The band were very successful playing the club
and university circuit and started out playing mostly covers of rock
songs, although their trademark was to choose songs that were less
well known or technically difficult to play well. By the end of 1978
the band were playing mostly original material and had begun to tour
extensively in both the North and South of Ireland, making a name
for themselves in many of the more popular rock venues. Brian was
forced to leave the band for personal reasons in October 1978 and
was replaced by another former Jay Arthur Band bassist, Billy
Ironically, Streetís biggest break came in November 1978 when they
asked The Jay Arthur Bandís founder and guitarist, John Hilton, to
manage them, despite having already poached three members of his
band. Under Johnís management, the band began to play larger venues,
touring regularly and growing in popularity, particularly in the
South, where they achieved virtual Ďcultí status.
What made their music unique was the fact that all of the band
members were multi instrumentalists and each was influenced by
different genres encompassing blues, rock, folk and R & B. This
mixture of influences was apparent in both their live performances
and studio work. Their performances would move effortlessly from
raunchy progressive rock into a solo instrumental acoustic set and
on into blues and psychedelic rock. But, despite the range of
styles, you were never in any doubt that you were listening to
A trademark of the band was the five-part harmony vocals that
featured in many of their songs. This even included a vocal only
track in the middle of an R & B set.It was also not unusual to see
the drummer playing blues harp while the lead singer played the
drums, or the lead guitarist and bass player exchanging roles.
Street were also very much about entertaining and involving the
crowd and will be remembered, even in larger venues, for taking a
fully miked floor tom-tom into the audience and allowing fans to
play along to improvised riffs. The bandís versatility was further
enhanced in April 1979 when rhythm guitarist Robert Agnew was
replaced by Stevie Browne, formerly of Badger, who brought a country
rock edge into the mix.
The final line-up of the band now consisted of: Terry Gordon, Trevor
'Huck' Russell, Stevie Browne, Timmy Davis and Billy McNeill.
As well as major venues like the Ulster Hall in Belfast, Leisureland
in Galway, Downtown Campus, The Showboat in Waterford and the
Universities, the band made regular appearances at the top rock
venues of the time including The Pound, Kellyís, The Toll Bar, The
Rocking Chair, etc.
They also had a bit of a reputation for upstaging some of the bigger
bands they occasionally supported. At one memorable gig in
Waterford, having finished their support slot for the reggae band
Steel Pulse, Street were asked by Steel Pulse to return to the
stage, when the crowd chanted for them. The night ended with both
bands jamming together in the encore.
Street recorded their first single, Sweet Chelsay (commonly misspelt
as Chelsea or Chelsae) at Wizard Recording Studios in Belfast. It
was released under the Okey-Doke label in March 1979. The single was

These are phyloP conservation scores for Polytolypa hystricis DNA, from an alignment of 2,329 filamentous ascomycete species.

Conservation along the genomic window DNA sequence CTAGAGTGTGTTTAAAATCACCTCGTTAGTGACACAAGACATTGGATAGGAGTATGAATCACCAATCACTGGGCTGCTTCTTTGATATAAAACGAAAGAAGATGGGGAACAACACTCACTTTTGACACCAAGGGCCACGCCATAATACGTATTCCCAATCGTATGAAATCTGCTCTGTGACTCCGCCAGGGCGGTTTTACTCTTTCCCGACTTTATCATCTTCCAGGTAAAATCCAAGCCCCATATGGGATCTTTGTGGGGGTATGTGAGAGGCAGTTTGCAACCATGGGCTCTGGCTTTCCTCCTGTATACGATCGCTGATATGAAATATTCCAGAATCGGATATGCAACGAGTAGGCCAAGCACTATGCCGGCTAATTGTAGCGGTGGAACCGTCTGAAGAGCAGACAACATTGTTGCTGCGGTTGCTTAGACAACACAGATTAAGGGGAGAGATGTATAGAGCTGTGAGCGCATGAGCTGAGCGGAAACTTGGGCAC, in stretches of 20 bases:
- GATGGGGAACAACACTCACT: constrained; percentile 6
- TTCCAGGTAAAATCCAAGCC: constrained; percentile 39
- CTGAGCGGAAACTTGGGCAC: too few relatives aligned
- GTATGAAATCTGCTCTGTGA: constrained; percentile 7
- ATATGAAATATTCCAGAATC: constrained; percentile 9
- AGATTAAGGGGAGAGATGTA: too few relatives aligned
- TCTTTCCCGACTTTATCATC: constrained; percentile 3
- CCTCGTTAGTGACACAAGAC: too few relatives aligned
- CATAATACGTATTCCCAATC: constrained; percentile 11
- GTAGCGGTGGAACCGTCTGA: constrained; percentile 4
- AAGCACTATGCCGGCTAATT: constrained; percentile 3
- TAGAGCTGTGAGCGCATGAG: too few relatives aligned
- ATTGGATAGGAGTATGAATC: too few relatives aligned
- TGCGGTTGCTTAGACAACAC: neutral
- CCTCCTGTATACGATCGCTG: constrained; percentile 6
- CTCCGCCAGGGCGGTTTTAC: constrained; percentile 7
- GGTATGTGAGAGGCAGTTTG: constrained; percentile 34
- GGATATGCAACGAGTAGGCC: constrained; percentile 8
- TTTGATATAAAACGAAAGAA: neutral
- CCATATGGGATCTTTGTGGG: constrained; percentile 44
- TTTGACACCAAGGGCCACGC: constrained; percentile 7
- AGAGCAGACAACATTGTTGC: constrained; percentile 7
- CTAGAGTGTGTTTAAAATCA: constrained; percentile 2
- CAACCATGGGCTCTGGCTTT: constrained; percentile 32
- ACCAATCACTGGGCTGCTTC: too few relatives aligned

widely acclaimed, selling thousands of copies on the bandís
subsequent tour. By May it was being played on Radio stations across
Ireland and was record of the week on both the John Peel and Kid
Jensen Shows in the same week.
The band had also started recording an album, due for release in
December 1979 and had been lined up for an appearance on The Old
Grey Whistle Test to coincide with its release. Given the unique mix
of musical preferences, it is hardly surprising that the album
(Boulevard) featured everything from heavy metal, to blues, to folk.
However, it was around this time that things began to go wrong for
Due to issues with the record company (Okey-Doke), a second printing
of the single was never issued and, despite a massive demand, there
were simply not enough singles in the record shops and it never made
the UK charts. These same issues stopped the album from being
released and, without an album, the Whistle Test appearance had to
Despite these setbacks, the band continued to work, waiting for the
record company to sort out the problems. They went on to support
Motorhead in February 1980 at the Ulster Hall and turned down the
opportunity to tour with them because they had already been tipped
to support Thin Lizzy on their ten date Irish tour in April 1980.
As it happened this was not to be. A van carrying much of the bandís
gear was involved in a serious accident in …ire that destroyed a lot
of expensive equipment and left one man seriously injured. To add
insult to injury, a clause in the insurance contract made it invalid
outside the U.K. and, with no cash to replace the equipment, Street
were forced to cancel their touring commitments for the foreseeable
future. (The Thin Lizzy tour was later offered to The Tearjerkers).
You could be forgiven for thinking that Street were one of the
unluckiest bands in the world. With cancelled tours and television
appearances, an album that was recorded but never released, a
dynamite single that never hit the record shops, no transport and no
equipment, the band finally decided that fate was against them. In
May 1980 the band mutually agreed that it was the end of the road or
should we say - the end of the Street.
Many of the band members are still playing in local bands. Terry
Gordon went on to front Midlands rock outfit Desperate Measures
which featured James Morrisonís mum, Susie Gale on vocals.